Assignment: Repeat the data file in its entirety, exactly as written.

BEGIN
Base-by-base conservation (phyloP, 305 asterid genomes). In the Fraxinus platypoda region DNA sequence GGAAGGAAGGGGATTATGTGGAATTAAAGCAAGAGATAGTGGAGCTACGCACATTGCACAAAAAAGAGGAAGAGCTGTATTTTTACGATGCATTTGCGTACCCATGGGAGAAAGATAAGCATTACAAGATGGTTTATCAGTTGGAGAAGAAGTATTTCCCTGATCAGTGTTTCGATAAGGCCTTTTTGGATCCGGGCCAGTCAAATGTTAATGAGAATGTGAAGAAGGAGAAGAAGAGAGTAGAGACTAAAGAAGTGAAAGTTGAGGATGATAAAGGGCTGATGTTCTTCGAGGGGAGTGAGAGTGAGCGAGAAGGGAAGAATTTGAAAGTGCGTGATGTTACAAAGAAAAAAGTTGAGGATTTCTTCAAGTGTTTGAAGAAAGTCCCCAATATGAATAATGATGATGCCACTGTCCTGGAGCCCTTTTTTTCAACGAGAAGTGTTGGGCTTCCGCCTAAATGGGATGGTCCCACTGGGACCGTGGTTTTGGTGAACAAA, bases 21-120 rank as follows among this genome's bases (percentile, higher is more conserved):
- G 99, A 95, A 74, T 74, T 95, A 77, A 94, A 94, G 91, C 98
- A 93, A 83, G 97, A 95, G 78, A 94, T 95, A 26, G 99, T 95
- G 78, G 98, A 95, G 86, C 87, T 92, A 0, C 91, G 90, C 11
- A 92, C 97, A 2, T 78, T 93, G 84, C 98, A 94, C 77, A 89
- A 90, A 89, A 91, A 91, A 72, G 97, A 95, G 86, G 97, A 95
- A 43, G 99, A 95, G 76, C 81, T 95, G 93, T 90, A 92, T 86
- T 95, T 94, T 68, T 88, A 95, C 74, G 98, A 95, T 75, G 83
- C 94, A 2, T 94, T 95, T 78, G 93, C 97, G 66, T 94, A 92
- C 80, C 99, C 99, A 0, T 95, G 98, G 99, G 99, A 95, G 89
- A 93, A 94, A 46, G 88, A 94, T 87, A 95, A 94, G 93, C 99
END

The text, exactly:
Base-by-base conservation (phyloP, 305 asterid genomes). In the Fraxinus platypoda region DNA sequence GGAAGGAAGGGGATTATGTGGAATTAAAGCAAGAGATAGTGGAGCTACGCACATTGCACAAAAAAGAGGAAGAGCTGTATTTTTACGATGCATTTGCGTACCCATGGGAGAAAGATAAGCATTACAAGATGGTTTATCAGTTGGAGAAGAAGTATTTCCCTGATCAGTGTTTCGATAAGGCCTTTTTGGATCCGGGCCAGTCAAATGTTAATGAGAATGTGAAGAAGGAGAAGAAGAGAGTAGAGACTAAAGAAGTGAAAGTTGAGGATGATAAAGGGCTGATGTTCTTCGAGGGGAGTGAGAGTGAGCGAGAAGGGAAGAATTTGAAAGTGCGTGATGTTACAAAGAAAAAAGTTGAGGATTTCTTCAAGTGTTTGAAGAAAGTCCCCAATATGAATAATGATGATGCCACTGTCCTGGAGCCCTTTTTTTCAACGAGAAGTGTTGGGCTTCCGCCTAAATGGGATGGTCCCACTGGGACCGTGGTTTTGGTGAACAAA, bases 21-120 rank as follows among this genome's bases (percentile, higher is more conserved):
- G 99, A 95, A 74, T 74, T 95, A 77, A 94, A 94, G 91, C 98
- A 93, A 83, G 97, A 95, G 78, A 94, T 95, A 26, G 99, T 95
- G 78, G 98, A 95, G 86, C 87, T 92, A 0, C 91, G 90, C 11
- A 92, C 97, A 2, T 78, T 93, G 84, C 98, A 94, C 77, A 89
- A 90, A 89, A 91, A 91, A 72, G 97, A 95, G 86, G 97, A 95
- A 43, G 99, A 95, G 76, C 81, T 95, G 93, T 90, A 92, T 86
- T 95, T 94, T 68, T 88, A 95, C 74, G 98, A 95, T 75, G 83
- C 94, A 2, T 94, T 95, T 78, G 93, C 97, G 66, T 94, A 92
- C 80, C 99, C 99, A 0, T 95, G 98, G 99, G 99, A 95, G 89
- A 93, A 94, A 46, G 88, A 94, T 87, A 95, A 94, G 93, C 99